Harney, Richard J. / History of Winnebago County, Wisconsin, and early history of the Northwest
Harney, Richard J.
Early history of the Northwest, pp. -94 PDF (49.5 MB)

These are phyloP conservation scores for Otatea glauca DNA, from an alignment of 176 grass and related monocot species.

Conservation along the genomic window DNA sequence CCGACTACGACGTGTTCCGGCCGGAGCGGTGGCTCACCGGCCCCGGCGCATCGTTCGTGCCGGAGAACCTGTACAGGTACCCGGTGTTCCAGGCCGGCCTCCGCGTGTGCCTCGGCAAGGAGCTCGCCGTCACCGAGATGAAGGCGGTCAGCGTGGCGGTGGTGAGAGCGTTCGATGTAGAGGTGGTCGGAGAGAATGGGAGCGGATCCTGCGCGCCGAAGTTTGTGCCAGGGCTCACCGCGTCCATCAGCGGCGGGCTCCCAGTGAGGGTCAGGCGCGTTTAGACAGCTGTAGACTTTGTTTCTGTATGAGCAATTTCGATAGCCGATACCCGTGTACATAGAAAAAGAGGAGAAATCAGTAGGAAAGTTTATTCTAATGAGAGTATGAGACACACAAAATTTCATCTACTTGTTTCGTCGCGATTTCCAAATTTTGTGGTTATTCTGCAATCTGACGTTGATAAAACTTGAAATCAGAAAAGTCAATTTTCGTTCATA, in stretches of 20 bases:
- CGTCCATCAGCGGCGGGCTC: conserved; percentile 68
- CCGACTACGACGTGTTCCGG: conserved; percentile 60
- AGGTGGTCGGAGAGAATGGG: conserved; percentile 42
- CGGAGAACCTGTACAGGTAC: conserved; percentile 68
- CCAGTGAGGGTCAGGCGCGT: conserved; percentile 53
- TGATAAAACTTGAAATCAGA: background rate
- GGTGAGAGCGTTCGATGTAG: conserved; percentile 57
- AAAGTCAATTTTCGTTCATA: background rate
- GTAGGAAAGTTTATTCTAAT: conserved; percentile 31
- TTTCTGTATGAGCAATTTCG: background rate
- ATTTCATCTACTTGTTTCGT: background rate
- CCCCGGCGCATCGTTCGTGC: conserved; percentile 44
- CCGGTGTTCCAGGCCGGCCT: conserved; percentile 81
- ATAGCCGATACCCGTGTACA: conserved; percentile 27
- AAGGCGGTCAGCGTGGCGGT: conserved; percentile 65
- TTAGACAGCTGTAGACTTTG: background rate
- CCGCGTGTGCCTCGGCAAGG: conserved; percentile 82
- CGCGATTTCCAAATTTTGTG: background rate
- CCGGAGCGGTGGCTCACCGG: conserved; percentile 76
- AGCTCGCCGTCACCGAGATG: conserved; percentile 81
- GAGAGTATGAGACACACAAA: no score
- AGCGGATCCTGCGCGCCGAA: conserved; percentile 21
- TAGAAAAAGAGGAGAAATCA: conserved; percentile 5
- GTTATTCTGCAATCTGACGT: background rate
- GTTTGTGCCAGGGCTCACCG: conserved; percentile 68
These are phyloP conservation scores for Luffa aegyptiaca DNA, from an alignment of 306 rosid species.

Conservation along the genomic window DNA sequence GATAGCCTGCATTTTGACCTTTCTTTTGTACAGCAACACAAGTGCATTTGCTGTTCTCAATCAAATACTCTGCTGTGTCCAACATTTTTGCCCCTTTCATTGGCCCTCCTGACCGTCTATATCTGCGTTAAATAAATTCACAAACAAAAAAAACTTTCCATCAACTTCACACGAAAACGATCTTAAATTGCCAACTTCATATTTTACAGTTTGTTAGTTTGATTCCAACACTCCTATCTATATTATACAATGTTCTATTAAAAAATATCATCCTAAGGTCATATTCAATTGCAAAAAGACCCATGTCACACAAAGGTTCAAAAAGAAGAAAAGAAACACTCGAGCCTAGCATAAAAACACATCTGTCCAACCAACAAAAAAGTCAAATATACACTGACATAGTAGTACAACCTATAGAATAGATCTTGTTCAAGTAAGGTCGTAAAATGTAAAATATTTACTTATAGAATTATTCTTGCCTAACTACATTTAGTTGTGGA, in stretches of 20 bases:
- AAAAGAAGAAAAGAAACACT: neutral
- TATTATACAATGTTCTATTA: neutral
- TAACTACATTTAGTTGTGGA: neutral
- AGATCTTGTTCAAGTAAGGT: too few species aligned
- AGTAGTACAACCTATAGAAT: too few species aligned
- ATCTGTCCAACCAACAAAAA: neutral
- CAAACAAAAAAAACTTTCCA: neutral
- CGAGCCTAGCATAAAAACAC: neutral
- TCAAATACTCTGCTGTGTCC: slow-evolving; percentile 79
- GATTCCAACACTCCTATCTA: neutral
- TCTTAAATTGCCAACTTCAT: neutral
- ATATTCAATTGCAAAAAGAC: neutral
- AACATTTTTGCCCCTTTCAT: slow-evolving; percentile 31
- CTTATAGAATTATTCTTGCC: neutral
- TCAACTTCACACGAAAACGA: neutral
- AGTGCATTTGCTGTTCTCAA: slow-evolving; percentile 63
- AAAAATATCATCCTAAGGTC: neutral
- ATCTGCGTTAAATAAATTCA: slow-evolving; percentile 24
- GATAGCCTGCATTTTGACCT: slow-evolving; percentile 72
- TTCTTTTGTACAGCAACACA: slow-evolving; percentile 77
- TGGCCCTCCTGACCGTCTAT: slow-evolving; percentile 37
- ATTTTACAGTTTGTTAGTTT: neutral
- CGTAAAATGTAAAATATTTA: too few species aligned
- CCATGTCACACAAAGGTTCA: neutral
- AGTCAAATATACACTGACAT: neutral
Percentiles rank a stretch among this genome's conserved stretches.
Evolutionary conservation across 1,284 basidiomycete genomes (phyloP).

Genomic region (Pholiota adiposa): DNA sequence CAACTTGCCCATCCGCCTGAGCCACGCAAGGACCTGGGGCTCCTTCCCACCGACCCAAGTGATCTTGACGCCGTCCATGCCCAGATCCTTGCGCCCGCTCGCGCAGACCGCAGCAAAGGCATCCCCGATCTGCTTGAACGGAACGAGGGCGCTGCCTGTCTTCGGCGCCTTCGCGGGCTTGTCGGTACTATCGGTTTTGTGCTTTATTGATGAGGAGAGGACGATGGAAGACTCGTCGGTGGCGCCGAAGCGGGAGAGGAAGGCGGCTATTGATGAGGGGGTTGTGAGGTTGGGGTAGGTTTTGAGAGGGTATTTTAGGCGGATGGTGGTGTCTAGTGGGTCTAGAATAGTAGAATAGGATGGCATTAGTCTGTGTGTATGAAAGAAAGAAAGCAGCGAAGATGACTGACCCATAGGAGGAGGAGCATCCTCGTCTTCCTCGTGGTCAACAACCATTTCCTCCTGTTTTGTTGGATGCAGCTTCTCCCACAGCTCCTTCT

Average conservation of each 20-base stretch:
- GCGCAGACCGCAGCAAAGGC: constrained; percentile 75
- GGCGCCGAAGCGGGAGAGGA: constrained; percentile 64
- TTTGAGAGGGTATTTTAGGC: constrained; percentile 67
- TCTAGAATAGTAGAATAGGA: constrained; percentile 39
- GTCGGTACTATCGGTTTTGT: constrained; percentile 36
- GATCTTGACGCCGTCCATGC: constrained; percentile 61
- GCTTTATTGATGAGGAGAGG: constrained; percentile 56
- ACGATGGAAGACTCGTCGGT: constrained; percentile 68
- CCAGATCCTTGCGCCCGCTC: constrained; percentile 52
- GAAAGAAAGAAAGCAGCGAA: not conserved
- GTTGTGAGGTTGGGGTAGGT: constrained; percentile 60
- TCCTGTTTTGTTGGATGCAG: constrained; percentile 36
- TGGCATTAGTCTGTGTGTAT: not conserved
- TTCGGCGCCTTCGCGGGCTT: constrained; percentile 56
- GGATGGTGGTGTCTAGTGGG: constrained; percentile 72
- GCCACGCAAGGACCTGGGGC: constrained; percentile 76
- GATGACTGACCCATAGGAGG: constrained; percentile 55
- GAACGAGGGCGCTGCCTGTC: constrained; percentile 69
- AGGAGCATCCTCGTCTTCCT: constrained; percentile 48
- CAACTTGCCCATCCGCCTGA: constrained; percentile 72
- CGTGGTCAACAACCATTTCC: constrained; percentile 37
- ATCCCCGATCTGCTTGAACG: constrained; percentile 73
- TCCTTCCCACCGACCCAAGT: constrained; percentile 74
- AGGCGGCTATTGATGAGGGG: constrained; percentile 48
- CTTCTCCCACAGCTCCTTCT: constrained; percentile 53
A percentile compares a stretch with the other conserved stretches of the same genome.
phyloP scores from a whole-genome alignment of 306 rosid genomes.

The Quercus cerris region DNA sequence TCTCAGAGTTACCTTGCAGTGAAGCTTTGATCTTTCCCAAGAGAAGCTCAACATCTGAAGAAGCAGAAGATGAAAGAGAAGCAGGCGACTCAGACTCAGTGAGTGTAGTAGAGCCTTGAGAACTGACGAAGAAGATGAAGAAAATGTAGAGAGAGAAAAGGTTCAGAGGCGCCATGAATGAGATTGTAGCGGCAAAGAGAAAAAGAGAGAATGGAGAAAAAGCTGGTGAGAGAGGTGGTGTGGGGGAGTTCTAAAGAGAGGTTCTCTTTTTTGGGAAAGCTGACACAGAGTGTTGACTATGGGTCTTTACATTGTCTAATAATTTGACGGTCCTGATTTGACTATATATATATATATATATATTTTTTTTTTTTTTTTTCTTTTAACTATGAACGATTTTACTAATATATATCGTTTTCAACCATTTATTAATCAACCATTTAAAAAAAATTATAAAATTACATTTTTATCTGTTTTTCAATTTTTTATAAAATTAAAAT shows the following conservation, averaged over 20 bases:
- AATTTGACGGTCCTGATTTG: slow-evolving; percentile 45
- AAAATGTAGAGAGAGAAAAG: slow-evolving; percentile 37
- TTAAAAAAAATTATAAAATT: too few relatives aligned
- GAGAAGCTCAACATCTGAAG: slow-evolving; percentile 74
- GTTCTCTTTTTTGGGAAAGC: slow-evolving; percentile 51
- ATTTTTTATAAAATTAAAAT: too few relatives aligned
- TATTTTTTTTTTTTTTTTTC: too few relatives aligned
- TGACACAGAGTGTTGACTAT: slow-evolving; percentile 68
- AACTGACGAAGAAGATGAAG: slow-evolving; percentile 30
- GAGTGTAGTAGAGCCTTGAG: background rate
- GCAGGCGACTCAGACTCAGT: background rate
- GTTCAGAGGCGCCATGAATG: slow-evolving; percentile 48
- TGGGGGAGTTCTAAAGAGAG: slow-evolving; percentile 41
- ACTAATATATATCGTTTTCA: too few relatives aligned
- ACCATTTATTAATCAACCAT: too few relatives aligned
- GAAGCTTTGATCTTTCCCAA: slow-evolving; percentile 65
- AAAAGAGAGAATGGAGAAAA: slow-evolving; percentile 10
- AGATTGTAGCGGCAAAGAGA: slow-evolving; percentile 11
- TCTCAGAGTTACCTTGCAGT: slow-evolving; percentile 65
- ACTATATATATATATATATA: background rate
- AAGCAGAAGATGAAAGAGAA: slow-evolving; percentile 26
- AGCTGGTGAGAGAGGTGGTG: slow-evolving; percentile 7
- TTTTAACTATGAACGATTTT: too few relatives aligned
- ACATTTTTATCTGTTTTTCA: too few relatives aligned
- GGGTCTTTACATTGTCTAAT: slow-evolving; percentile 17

[page 12] EARLY HISTORY OF THE NORTHWEST torial proportions should embrace the interior of the continent. It was a stupendous scheme; and for over a century the standard of France waived triumphantly over the great Valleys of the St. Lawrence and the Mississippi. During all that period, the English and other European colonies were confined to the strip of territory skirting the Atlantic, and the /leutrde lis of France was the only flag that waved west of the Alleghanies. Champlain, having returned to France, again embarked for America in 16o8, in charge of a colony whose destination was the St. Law- rence River. The stately ship sailed up that broad stream, through the hush of the mighty solitude that brooded over its surrounding for- ests, and came to anchor opposite the present site of Quebec, the place selected for a settle- ment. Here the colonists landed, and the sound of the axe 'is heard reverberating its echoes in the wilderness. Soon a number of comfortable buildings are erected, and sur- rounded by a wooden wall. Their architec- tural proportions are a source of wonder to the Indians, who are admiring spectators of the skill of their- white brothers. 'In the back- ground arc the rugged cliffs and dense forests. In the front the Mwaters of the majestic St. Lawrence, on which a ship lies gracefully out- lined. At a little distance on the bank is a cluster of wigwams, and occasionally a canoe glides along, and mysteriously disappears in the shadow of cliff or forest. The colonists clear up a piece of ground for a garden, which they cultivate. They hunt, fish. and barter with- the Indians ; summer passes, andsthe cold weather of a Canadian winter approaches. H-Ieavy falls of snow cover the ground to such a depth that they are obliged to learn from their friends-the Indians -how to use snow shoes. The Indians occa- sionally bring them wild game, and are some- times their near neighbors; but the terrible scurvy - breaks out, and prevails with such virulence that only eight of the colony are alive in the spring. The dreary winter passes away, the songs of the returning birds and the sounds of insect life are again heard; the buds fnd blossoms expand, the hill-side rivulets ripple in the warm- sunshine, and'nature assumes the cheer- ful hues of her summer-day life. Hope once more inspires the survivors, and their hearts are further gladdened by the arrival of a ves- se1 from France, bringing succor and a rein- forcement of colonists. Champlain now set to work for a general exploration of the surrounding country; but, in this enterprise, he must have the assistance of his Indian friends; and from the very begin- ning of their intercourse with the Indians, and through the whole long period of their intimate relations with them,the French seem to have had their good will and unbounded confidence and respect. Champlain soon acquired some knowledge of the Algonquin language and the customs of that numerous family of Indians; and he learned from them that there was a distinct nation-the Iroquois - a confederacy of five nations, inhabiting the territory now the State of New York-a formidable body that were the terror of the American wilds. Their war- parties were continually out making predatory raids, desolating the country of their neigh- bors, and keeping other tribes in constant fear of an attack. The only expedient way for him to explore was to join a war-party of Algon- quins. They would have to fight their way, for in all probability they would meet war par- ties of the Iroquois, and then they must fight or be captured. Champlain, therefore, joined his fortunes to the Algonquins and Hurons, forming an alliance with them for mutual pro- tection. CHAPTER III. Indian Tribes - Divisions and Population -Location of the Various Nations -Green Bay and the Lake Winnebago and Fox River Country the Centers of Large Indian Popu- lations -The Belligerent Iroquois. THE whole Indian population in all the territory lying between the Mississippi and the Atlantic did not exceed two hundred thousand, and this was so scattered that vast solitudes intervened between the little tracts which were occupied by the villages of the several tribes. The great body of the country was an unin- habited wilderness, with an occasional Indian settlement. The traveler, at that day, passing from the mouth of the St. Lawrence, on the south side of the river, to Lake Ontario, would find the country, for nearly the whole distance, an uninhabited district. On the north side, he would travel hundreds of miles without meet- ing a human being. At last he would reach the huts of Taddousac, and after leaving them would again pass thrpugh the long, dreary soli- tude between that point and Stadicone-the site of Quebec-where evidences of Indian population would again begin to appear; from there to the mouth of the Ottawa, no inhabi- tants were to be found, other than temporary
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